SpaceX Lofts 64 Satellites Into Orbit, Breaks Four Records In The Process

Bill IngallsNASA via Getty Images

The highly anticipated Spaceflight SSO-A: SmallSat Express mission has finally soared through the skies this afternoon. After suffering a series of delays, the historic 64-satellite rideshare took to space at 1:34 p.m. ET — lifting off from Vandenberg Air Force Base in California atop a SpaceX Falcon 9 rocket.

“This was an incredibly complex mission, and I’m extremely proud of what our talented team at Spaceflight has achieved,” said Spaceflight President Curt Blake.

In a news release from Spaceflight, Blake pointed out that the unique nature of the SSO-A: SmallSat Express mission made it “special because it was completely dedicated to SmallSats.” As the Inquisitr previously reported, the 64-satellite rideshare involved 49 CubeSats and 15 larger microsatellites, belonging to 35 organizations from 17 different countries.

This was the largest number of satellites to ever launch on a single SpaceX rocket, as well as the biggest satellite rideshare in US record.

“We made history today with our SSOA:SmallSat Express mission,” Spaceflight wrote on Twitter a few hours ago.

The mini-satellites — which included a few exotic projects, as the Inquisitr reported earlier today — were lofted into a sun-synchronous polar orbit around 357 miles above our planet.

“Successful deployment of four microsats and the upper and lower free flyer with additional payloads for Spaceflight SSO-A: SmallSat Express confirmed,” SpaceX announced on Twitter.

Record-Breaking Mission

While the mission was certainly a milestone for Spaceflight, which purchased the entire rocket three years ago to get the job done, today’s launch marked several important achievements for SpaceX as well.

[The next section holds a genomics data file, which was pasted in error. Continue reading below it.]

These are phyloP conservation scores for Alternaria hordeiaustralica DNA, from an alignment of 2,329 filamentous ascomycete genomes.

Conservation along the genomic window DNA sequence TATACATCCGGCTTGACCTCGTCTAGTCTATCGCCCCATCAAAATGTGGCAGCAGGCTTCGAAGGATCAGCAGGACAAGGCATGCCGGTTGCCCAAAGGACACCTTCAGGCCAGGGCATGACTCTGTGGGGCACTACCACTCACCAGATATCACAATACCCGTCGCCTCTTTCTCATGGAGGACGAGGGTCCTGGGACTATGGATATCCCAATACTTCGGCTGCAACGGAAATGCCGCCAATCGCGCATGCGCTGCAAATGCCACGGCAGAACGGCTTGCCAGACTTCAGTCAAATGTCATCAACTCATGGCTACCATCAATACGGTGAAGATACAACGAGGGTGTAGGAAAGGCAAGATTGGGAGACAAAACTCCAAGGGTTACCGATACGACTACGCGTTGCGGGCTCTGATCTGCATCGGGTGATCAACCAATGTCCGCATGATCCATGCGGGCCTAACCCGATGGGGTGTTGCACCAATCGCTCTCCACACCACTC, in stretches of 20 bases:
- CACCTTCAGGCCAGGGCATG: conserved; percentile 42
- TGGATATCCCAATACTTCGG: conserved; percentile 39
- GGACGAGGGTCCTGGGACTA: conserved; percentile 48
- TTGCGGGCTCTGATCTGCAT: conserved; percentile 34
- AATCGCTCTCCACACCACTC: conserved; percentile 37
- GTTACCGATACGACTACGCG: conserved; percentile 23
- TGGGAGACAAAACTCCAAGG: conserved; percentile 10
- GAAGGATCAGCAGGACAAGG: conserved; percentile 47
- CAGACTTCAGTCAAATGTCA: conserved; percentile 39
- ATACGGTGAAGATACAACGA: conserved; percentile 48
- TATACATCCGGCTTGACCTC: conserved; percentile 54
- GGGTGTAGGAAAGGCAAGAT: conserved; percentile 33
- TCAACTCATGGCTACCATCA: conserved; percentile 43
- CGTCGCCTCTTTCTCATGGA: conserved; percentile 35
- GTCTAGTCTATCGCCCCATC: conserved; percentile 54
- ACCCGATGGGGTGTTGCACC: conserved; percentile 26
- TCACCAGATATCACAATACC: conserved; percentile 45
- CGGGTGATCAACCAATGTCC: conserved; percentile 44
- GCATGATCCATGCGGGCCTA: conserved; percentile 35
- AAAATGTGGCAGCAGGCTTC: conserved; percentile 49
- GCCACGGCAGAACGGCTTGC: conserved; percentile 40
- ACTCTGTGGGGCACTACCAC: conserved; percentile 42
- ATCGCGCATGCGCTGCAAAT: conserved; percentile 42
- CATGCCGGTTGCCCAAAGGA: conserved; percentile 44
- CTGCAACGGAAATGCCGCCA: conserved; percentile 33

This latest flight of the Falcon 9 was the 19th since the beginning of 2018 and made SpaceX soar to new heights with a record-number of rocket launches in a year. The previous annual record was set in 2017, when the company flew 18 missions to space, notes Gizmodo.

At the same time, the launch saw a used Falcon 9 booster take to space for the third time since its maiden voyage — strengthening the company’s commitment to reusability.

After previously launching from Cape Canaveral and Kennedy Space Center in Florida, this particular Falcon 9 booster — dubbed B1046 — has now become the first one to fly from all of SpaceX’s orbital facilities, launching from both the East Coast and the West Coast.

Moreover, the rocket’s first stage landed on the “Just Read The Instructions” drone ship stationed in the Pacific Ocean — thereby becoming the first one to land on both SpaceX drone ships.

SpaceX doesn’t reuse just rocket boosters. The rocket company deployed its “Mr. Steven” cargo ship to catch the rocket fairings as they plummeted to Earth and plans to recycle them as well.

“Falcon fairing halves missed the net, but touched down softly in the water. Mr Steven is picking them up. Plan is to dry them out and launch again. Nothing wrong with a little swim,” SpaceX CEO Elon Musk announced on Twitter.